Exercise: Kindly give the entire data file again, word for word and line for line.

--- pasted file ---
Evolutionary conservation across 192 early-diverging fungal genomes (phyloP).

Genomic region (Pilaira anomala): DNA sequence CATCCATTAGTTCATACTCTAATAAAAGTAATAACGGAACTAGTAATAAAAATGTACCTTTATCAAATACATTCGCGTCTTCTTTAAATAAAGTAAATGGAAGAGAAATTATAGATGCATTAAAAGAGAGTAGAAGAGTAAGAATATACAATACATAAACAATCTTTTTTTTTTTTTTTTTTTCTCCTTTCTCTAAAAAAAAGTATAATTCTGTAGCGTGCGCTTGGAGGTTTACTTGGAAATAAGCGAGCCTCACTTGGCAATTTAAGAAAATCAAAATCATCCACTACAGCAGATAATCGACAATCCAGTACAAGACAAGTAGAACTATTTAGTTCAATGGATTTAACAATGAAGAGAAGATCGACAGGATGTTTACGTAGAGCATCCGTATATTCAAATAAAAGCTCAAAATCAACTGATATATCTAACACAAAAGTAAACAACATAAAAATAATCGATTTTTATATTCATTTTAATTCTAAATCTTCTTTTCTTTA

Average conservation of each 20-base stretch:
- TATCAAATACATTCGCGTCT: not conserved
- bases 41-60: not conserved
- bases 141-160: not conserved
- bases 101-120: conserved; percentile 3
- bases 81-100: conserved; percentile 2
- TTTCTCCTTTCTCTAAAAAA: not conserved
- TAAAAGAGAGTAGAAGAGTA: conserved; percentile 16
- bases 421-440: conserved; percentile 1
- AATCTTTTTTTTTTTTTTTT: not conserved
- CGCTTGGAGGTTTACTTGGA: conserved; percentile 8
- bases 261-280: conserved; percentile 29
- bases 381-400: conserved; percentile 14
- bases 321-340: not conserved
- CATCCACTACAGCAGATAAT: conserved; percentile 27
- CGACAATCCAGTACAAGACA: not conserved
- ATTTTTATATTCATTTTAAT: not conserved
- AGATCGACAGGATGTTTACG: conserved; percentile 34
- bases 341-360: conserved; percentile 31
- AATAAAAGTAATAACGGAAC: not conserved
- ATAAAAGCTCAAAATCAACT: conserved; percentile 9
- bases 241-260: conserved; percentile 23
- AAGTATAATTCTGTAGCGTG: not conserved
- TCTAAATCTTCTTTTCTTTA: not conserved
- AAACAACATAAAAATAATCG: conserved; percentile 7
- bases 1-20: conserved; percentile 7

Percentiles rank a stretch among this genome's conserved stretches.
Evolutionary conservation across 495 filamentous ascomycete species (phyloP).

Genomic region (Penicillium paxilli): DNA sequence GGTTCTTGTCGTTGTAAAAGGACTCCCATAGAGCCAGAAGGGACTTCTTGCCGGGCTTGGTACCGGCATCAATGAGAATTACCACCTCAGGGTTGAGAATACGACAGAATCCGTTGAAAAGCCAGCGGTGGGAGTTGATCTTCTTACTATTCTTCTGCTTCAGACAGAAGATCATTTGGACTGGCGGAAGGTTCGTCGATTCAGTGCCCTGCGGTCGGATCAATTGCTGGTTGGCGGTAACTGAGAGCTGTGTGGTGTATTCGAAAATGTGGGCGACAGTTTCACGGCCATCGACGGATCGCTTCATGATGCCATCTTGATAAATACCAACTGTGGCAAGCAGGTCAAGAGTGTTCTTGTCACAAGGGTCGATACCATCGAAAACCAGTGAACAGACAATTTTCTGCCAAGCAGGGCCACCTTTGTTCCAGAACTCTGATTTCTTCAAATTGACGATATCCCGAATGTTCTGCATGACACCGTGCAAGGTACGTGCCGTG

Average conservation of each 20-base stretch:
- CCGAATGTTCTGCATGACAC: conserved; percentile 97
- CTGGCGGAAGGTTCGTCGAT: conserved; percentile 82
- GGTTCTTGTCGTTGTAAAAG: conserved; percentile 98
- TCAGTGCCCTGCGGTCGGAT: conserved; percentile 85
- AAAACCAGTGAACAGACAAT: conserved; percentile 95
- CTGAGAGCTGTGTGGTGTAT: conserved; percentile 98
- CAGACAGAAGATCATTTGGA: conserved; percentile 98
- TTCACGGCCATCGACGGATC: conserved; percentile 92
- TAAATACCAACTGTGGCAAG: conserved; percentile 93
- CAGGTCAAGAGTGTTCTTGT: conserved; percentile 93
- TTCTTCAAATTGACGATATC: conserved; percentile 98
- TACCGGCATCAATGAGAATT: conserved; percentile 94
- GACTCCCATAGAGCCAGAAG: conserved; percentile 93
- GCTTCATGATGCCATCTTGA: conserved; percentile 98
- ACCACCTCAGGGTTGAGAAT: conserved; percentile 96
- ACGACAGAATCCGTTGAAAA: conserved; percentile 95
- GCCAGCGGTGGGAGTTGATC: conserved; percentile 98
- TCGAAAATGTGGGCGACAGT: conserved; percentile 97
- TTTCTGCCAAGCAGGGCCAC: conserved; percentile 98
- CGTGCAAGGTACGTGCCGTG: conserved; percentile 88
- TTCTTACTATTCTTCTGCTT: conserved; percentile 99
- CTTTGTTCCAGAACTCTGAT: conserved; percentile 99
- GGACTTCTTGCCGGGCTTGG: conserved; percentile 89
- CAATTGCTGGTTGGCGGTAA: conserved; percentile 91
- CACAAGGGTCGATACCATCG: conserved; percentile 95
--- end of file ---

Evolutionary conservation across 192 early-diverging fungal genomes (phyloP).

Genomic region (Pilaira anomala): DNA sequence CATCCATTAGTTCATACTCTAATAAAAGTAATAACGGAACTAGTAATAAAAATGTACCTTTATCAAATACATTCGCGTCTTCTTTAAATAAAGTAAATGGAAGAGAAATTATAGATGCATTAAAAGAGAGTAGAAGAGTAAGAATATACAATACATAAACAATCTTTTTTTTTTTTTTTTTTTCTCCTTTCTCTAAAAAAAAGTATAATTCTGTAGCGTGCGCTTGGAGGTTTACTTGGAAATAAGCGAGCCTCACTTGGCAATTTAAGAAAATCAAAATCATCCACTACAGCAGATAATCGACAATCCAGTACAAGACAAGTAGAACTATTTAGTTCAATGGATTTAACAATGAAGAGAAGATCGACAGGATGTTTACGTAGAGCATCCGTATATTCAAATAAAAGCTCAAAATCAACTGATATATCTAACACAAAAGTAAACAACATAAAAATAATCGATTTTTATATTCATTTTAATTCTAAATCTTCTTTTCTTTA

Average conservation of each 20-base stretch:
- TATCAAATACATTCGCGTCT: not conserved
- bases 41-60: not conserved
- bases 141-160: not conserved
- bases 101-120: conserved; percentile 3
- bases 81-100: conserved; percentile 2
- TTTCTCCTTTCTCTAAAAAA: not conserved
- TAAAAGAGAGTAGAAGAGTA: conserved; percentile 16
- bases 421-440: conserved; percentile 1
- AATCTTTTTTTTTTTTTTTT: not conserved
- CGCTTGGAGGTTTACTTGGA: conserved; percentile 8
- bases 261-280: conserved; percentile 29
- bases 381-400: conserved; percentile 14
- bases 321-340: not conserved
- CATCCACTACAGCAGATAAT: conserved; percentile 27
- CGACAATCCAGTACAAGACA: not conserved
- ATTTTTATATTCATTTTAAT: not conserved
- AGATCGACAGGATGTTTACG: conserved; percentile 34
- bases 341-360: conserved; percentile 31
- AATAAAAGTAATAACGGAAC: not conserved
- ATAAAAGCTCAAAATCAACT: conserved; percentile 9
- bases 241-260: conserved; percentile 23
- AAGTATAATTCTGTAGCGTG: not conserved
- TCTAAATCTTCTTTTCTTTA: not conserved
- AAACAACATAAAAATAATCG: conserved; percentile 7
- bases 1-20: conserved; percentile 7

Percentiles rank a stretch among this genome's conserved stretches.
Evolutionary conservation across 495 filamentous ascomycete species (phyloP).

Genomic region (Penicillium paxilli): DNA sequence GGTTCTTGTCGTTGTAAAAGGACTCCCATAGAGCCAGAAGGGACTTCTTGCCGGGCTTGGTACCGGCATCAATGAGAATTACCACCTCAGGGTTGAGAATACGACAGAATCCGTTGAAAAGCCAGCGGTGGGAGTTGATCTTCTTACTATTCTTCTGCTTCAGACAGAAGATCATTTGGACTGGCGGAAGGTTCGTCGATTCAGTGCCCTGCGGTCGGATCAATTGCTGGTTGGCGGTAACTGAGAGCTGTGTGGTGTATTCGAAAATGTGGGCGACAGTTTCACGGCCATCGACGGATCGCTTCATGATGCCATCTTGATAAATACCAACTGTGGCAAGCAGGTCAAGAGTGTTCTTGTCACAAGGGTCGATACCATCGAAAACCAGTGAACAGACAATTTTCTGCCAAGCAGGGCCACCTTTGTTCCAGAACTCTGATTTCTTCAAATTGACGATATCCCGAATGTTCTGCATGACACCGTGCAAGGTACGTGCCGTG

Average conservation of each 20-base stretch:
- CCGAATGTTCTGCATGACAC: conserved; percentile 97
- CTGGCGGAAGGTTCGTCGAT: conserved; percentile 82
- GGTTCTTGTCGTTGTAAAAG: conserved; percentile 98
- TCAGTGCCCTGCGGTCGGAT: conserved; percentile 85
- AAAACCAGTGAACAGACAAT: conserved; percentile 95
- CTGAGAGCTGTGTGGTGTAT: conserved; percentile 98
- CAGACAGAAGATCATTTGGA: conserved; percentile 98
- TTCACGGCCATCGACGGATC: conserved; percentile 92
- TAAATACCAACTGTGGCAAG: conserved; percentile 93
- CAGGTCAAGAGTGTTCTTGT: conserved; percentile 93
- TTCTTCAAATTGACGATATC: conserved; percentile 98
- TACCGGCATCAATGAGAATT: conserved; percentile 94
- GACTCCCATAGAGCCAGAAG: conserved; percentile 93
- GCTTCATGATGCCATCTTGA: conserved; percentile 98
- ACCACCTCAGGGTTGAGAAT: conserved; percentile 96
- ACGACAGAATCCGTTGAAAA: conserved; percentile 95
- GCCAGCGGTGGGAGTTGATC: conserved; percentile 98
- TCGAAAATGTGGGCGACAGT: conserved; percentile 97
- TTTCTGCCAAGCAGGGCCAC: conserved; percentile 98
- CGTGCAAGGTACGTGCCGTG: conserved; percentile 88
- TTCTTACTATTCTTCTGCTT: conserved; percentile 99
- CTTTGTTCCAGAACTCTGAT: conserved; percentile 99
- GGACTTCTTGCCGGGCTTGG: conserved; percentile 89
- CAATTGCTGGTTGGCGGTAA: conserved; percentile 91
- CACAAGGGTCGATACCATCG: conserved; percentile 95